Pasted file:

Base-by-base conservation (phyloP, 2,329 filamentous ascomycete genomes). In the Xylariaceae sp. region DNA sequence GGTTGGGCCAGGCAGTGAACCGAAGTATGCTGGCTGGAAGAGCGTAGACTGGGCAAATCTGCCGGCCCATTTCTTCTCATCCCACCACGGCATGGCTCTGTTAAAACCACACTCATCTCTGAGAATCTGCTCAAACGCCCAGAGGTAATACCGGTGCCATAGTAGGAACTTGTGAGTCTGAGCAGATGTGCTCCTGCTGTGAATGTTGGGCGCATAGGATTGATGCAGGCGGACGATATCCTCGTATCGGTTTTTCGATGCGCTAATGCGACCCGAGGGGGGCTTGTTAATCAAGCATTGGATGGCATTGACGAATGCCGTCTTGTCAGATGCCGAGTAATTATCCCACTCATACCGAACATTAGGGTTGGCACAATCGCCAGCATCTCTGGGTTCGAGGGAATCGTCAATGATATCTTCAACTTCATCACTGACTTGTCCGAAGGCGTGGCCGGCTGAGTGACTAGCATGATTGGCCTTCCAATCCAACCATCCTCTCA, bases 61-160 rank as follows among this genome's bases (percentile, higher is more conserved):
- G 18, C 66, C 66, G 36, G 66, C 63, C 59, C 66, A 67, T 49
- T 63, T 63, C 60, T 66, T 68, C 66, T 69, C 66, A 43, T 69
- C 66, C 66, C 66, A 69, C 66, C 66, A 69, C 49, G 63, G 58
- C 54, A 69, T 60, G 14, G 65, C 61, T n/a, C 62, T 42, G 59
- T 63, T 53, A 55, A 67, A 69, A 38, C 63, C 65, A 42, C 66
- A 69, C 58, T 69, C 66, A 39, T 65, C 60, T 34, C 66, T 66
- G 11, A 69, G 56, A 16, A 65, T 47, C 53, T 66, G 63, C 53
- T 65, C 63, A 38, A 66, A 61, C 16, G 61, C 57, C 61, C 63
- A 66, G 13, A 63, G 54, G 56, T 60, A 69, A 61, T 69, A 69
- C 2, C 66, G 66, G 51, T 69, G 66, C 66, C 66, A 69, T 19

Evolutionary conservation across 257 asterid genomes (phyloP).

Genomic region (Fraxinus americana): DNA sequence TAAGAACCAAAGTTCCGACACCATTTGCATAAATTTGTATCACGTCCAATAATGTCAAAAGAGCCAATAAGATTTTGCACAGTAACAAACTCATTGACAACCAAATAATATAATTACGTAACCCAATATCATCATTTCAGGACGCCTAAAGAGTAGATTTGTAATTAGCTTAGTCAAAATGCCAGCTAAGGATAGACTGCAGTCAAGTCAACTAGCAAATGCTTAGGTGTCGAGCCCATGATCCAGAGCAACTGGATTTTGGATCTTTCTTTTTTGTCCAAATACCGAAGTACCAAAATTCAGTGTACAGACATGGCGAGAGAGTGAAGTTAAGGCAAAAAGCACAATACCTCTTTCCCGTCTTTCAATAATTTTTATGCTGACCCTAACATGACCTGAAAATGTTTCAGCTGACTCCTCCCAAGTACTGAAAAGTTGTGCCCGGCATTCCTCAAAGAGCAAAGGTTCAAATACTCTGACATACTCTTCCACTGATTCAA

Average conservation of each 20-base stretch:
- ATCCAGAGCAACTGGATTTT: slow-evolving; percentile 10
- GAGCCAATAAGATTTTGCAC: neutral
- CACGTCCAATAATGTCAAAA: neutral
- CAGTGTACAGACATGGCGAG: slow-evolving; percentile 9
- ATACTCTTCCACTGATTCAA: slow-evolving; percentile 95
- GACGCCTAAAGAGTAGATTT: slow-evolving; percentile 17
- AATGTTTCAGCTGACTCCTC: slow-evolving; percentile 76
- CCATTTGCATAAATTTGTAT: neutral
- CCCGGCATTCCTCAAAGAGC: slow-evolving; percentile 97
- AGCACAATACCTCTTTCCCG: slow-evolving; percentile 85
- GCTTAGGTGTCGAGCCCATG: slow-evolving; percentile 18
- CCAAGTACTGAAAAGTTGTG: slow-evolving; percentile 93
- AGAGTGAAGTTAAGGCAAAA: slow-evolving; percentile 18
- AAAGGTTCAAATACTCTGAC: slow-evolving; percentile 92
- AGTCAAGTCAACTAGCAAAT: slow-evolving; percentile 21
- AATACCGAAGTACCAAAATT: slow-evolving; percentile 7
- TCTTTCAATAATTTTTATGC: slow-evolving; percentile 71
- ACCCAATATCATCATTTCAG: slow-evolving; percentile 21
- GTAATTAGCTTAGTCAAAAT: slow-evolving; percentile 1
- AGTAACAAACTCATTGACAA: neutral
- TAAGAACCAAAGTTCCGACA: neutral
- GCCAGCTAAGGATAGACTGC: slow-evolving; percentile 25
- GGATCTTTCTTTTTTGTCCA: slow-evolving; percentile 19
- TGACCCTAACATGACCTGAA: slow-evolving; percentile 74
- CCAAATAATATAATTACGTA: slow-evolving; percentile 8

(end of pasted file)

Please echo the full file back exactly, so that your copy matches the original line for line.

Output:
Base-by-base conservation (phyloP, 2,329 filamentous ascomycete genomes). In the Xylariaceae sp. region DNA sequence GGTTGGGCCAGGCAGTGAACCGAAGTATGCTGGCTGGAAGAGCGTAGACTGGGCAAATCTGCCGGCCCATTTCTTCTCATCCCACCACGGCATGGCTCTGTTAAAACCACACTCATCTCTGAGAATCTGCTCAAACGCCCAGAGGTAATACCGGTGCCATAGTAGGAACTTGTGAGTCTGAGCAGATGTGCTCCTGCTGTGAATGTTGGGCGCATAGGATTGATGCAGGCGGACGATATCCTCGTATCGGTTTTTCGATGCGCTAATGCGACCCGAGGGGGGCTTGTTAATCAAGCATTGGATGGCATTGACGAATGCCGTCTTGTCAGATGCCGAGTAATTATCCCACTCATACCGAACATTAGGGTTGGCACAATCGCCAGCATCTCTGGGTTCGAGGGAATCGTCAATGATATCTTCAACTTCATCACTGACTTGTCCGAAGGCGTGGCCGGCTGAGTGACTAGCATGATTGGCCTTCCAATCCAACCATCCTCTCA, bases 61-160 rank as follows among this genome's bases (percentile, higher is more conserved):
- G 18, C 66, C 66, G 36, G 66, C 63, C 59, C 66, A 67, T 49
- T 63, T 63, C 60, T 66, T 68, C 66, T 69, C 66, A 43, T 69
- C 66, C 66, C 66, A 69, C 66, C 66, A 69, C 49, G 63, G 58
- C 54, A 69, T 60, G 14, G 65, C 61, T n/a, C 62, T 42, G 59
- T 63, T 53, A 55, A 67, A 69, A 38, C 63, C 65, A 42, C 66
- A 69, C 58, T 69, C 66, A 39, T 65, C 60, T 34, C 66, T 66
- G 11, A 69, G 56, A 16, A 65, T 47, C 53, T 66, G 63, C 53
- T 65, C 63, A 38, A 66, A 61, C 16, G 61, C 57, C 61, C 63
- A 66, G 13, A 63, G 54, G 56, T 60, A 69, A 61, T 69, A 69
- C 2, C 66, G 66, G 51, T 69, G 66, C 66, C 66, A 69, T 19

Evolutionary conservation across 257 asterid genomes (phyloP).

Genomic region (Fraxinus americana): DNA sequence TAAGAACCAAAGTTCCGACACCATTTGCATAAATTTGTATCACGTCCAATAATGTCAAAAGAGCCAATAAGATTTTGCACAGTAACAAACTCATTGACAACCAAATAATATAATTACGTAACCCAATATCATCATTTCAGGACGCCTAAAGAGTAGATTTGTAATTAGCTTAGTCAAAATGCCAGCTAAGGATAGACTGCAGTCAAGTCAACTAGCAAATGCTTAGGTGTCGAGCCCATGATCCAGAGCAACTGGATTTTGGATCTTTCTTTTTTGTCCAAATACCGAAGTACCAAAATTCAGTGTACAGACATGGCGAGAGAGTGAAGTTAAGGCAAAAAGCACAATACCTCTTTCCCGTCTTTCAATAATTTTTATGCTGACCCTAACATGACCTGAAAATGTTTCAGCTGACTCCTCCCAAGTACTGAAAAGTTGTGCCCGGCATTCCTCAAAGAGCAAAGGTTCAAATACTCTGACATACTCTTCCACTGATTCAA

Average conservation of each 20-base stretch:
- ATCCAGAGCAACTGGATTTT: slow-evolving; percentile 10
- GAGCCAATAAGATTTTGCAC: neutral
- CACGTCCAATAATGTCAAAA: neutral
- CAGTGTACAGACATGGCGAG: slow-evolving; percentile 9
- ATACTCTTCCACTGATTCAA: slow-evolving; percentile 95
- GACGCCTAAAGAGTAGATTT: slow-evolving; percentile 17
- AATGTTTCAGCTGACTCCTC: slow-evolving; percentile 76
- CCATTTGCATAAATTTGTAT: neutral
- CCCGGCATTCCTCAAAGAGC: slow-evolving; percentile 97
- AGCACAATACCTCTTTCCCG: slow-evolving; percentile 85
- GCTTAGGTGTCGAGCCCATG: slow-evolving; percentile 18
- CCAAGTACTGAAAAGTTGTG: slow-evolving; percentile 93
- AGAGTGAAGTTAAGGCAAAA: slow-evolving; percentile 18
- AAAGGTTCAAATACTCTGAC: slow-evolving; percentile 92
- AGTCAAGTCAACTAGCAAAT: slow-evolving; percentile 21
- AATACCGAAGTACCAAAATT: slow-evolving; percentile 7
- TCTTTCAATAATTTTTATGC: slow-evolving; percentile 71
- ACCCAATATCATCATTTCAG: slow-evolving; percentile 21
- GTAATTAGCTTAGTCAAAAT: slow-evolving; percentile 1
- AGTAACAAACTCATTGACAA: neutral
- TAAGAACCAAAGTTCCGACA: neutral
- GCCAGCTAAGGATAGACTGC: slow-evolving; percentile 25
- GGATCTTTCTTTTTTGTCCA: slow-evolving; percentile 19
- TGACCCTAACATGACCTGAA: slow-evolving; percentile 74
- CCAAATAATATAATTACGTA: slow-evolving; percentile 8